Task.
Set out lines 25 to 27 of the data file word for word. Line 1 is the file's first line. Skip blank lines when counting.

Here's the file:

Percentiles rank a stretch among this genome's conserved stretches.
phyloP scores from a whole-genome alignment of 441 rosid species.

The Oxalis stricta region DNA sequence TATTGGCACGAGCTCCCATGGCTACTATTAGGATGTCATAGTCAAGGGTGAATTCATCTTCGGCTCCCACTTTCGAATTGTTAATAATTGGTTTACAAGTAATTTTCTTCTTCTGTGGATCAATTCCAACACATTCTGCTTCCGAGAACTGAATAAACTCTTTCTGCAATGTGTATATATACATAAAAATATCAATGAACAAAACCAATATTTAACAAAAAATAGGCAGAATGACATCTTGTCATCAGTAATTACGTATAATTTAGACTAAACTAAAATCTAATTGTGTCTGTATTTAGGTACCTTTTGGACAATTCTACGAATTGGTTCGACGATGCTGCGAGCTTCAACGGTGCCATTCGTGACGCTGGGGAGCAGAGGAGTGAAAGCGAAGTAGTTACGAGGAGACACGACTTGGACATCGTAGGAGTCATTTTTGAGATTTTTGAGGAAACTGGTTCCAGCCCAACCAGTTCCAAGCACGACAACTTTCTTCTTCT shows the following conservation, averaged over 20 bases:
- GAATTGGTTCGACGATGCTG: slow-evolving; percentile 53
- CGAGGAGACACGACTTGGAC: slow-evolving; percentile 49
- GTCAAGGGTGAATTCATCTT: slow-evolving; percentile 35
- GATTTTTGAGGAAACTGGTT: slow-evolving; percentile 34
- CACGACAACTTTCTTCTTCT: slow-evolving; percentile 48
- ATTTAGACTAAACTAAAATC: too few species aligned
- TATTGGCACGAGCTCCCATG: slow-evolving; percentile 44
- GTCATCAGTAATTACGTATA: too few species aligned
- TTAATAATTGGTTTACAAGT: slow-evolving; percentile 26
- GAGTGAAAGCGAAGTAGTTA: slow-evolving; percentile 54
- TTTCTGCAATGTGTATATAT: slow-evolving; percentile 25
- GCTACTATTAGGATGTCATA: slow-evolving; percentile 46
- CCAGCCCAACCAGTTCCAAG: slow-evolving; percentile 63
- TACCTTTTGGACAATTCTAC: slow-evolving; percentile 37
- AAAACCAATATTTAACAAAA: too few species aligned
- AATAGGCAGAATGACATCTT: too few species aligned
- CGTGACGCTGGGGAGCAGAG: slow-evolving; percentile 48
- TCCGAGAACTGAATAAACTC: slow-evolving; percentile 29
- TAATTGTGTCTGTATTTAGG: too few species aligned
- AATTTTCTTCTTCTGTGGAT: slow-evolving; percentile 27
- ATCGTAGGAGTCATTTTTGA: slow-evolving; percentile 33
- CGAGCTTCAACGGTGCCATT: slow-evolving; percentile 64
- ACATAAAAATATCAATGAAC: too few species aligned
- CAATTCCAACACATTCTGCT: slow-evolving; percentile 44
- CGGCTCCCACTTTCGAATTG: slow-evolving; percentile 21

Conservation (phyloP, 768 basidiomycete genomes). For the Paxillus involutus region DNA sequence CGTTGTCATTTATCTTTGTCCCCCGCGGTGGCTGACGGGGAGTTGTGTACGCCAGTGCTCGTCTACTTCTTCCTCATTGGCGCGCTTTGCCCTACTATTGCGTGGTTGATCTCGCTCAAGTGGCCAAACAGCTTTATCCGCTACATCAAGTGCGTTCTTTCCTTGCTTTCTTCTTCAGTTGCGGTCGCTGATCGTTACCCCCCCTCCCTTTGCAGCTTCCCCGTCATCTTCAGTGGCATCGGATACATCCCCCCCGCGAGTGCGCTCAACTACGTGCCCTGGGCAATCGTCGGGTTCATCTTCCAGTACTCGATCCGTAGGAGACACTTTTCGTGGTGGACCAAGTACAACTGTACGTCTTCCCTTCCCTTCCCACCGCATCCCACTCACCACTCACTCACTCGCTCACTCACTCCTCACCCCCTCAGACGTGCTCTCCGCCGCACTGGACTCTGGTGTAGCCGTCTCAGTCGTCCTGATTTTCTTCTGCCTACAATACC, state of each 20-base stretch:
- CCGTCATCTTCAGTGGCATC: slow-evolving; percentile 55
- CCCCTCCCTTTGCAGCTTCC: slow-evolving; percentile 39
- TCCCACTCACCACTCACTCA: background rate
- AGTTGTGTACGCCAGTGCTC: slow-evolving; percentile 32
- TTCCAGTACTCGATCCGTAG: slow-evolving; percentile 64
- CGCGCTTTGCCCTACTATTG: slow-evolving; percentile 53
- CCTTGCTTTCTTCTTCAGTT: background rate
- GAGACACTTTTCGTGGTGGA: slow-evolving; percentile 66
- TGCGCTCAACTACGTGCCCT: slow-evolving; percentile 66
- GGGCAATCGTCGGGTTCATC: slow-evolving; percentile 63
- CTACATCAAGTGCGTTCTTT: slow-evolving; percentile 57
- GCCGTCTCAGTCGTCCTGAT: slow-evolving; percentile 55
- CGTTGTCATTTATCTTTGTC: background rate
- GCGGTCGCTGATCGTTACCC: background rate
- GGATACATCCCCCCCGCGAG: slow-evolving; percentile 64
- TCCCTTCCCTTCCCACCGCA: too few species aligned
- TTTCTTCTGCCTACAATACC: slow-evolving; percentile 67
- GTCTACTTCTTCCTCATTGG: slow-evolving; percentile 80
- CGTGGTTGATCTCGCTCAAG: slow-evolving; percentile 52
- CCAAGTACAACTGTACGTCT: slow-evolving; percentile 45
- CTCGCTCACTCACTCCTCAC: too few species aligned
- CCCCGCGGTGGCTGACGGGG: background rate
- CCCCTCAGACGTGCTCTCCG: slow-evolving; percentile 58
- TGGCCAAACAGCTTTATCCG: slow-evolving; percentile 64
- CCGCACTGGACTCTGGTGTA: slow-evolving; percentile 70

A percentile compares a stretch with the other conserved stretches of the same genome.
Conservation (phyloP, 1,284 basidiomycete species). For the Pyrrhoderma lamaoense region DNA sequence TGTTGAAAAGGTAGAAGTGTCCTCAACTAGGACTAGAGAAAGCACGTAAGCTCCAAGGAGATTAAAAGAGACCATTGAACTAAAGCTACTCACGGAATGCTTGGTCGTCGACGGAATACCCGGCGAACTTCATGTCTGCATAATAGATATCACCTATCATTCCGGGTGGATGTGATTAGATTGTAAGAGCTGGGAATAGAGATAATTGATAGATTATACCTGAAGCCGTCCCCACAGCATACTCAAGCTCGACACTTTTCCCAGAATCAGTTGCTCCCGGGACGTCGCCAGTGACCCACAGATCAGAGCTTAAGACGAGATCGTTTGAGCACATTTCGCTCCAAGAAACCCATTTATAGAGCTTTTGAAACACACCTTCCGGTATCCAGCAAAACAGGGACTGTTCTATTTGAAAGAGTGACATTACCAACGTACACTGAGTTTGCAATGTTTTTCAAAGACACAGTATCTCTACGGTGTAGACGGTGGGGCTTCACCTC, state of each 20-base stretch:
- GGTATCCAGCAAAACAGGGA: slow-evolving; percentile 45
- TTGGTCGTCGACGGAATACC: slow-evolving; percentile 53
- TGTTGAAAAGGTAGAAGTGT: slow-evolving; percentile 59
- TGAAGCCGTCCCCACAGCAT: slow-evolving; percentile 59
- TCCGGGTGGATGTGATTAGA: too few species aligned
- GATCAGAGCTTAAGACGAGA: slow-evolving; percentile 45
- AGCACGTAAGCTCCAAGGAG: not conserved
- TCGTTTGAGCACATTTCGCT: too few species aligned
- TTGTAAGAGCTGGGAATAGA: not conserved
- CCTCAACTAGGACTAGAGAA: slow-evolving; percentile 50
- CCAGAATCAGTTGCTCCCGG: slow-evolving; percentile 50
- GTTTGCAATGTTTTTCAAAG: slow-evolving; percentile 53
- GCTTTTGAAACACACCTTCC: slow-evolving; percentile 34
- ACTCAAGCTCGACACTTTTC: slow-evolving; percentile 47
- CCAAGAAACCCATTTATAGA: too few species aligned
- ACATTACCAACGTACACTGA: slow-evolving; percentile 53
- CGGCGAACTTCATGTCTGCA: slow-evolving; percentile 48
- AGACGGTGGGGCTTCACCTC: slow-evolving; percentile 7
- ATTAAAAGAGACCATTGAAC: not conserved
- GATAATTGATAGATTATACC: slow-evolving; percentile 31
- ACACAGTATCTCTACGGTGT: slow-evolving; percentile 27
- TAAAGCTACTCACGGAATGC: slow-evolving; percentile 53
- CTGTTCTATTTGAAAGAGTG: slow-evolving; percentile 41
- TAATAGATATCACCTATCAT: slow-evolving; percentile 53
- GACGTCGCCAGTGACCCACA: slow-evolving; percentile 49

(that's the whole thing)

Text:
- CGAGCTTCAACGGTGCCATT: slow-evolving; percentile 64
- ACATAAAAATATCAATGAAC: too few species aligned
- CAATTCCAACACATTCTGCT: slow-evolving; percentile 44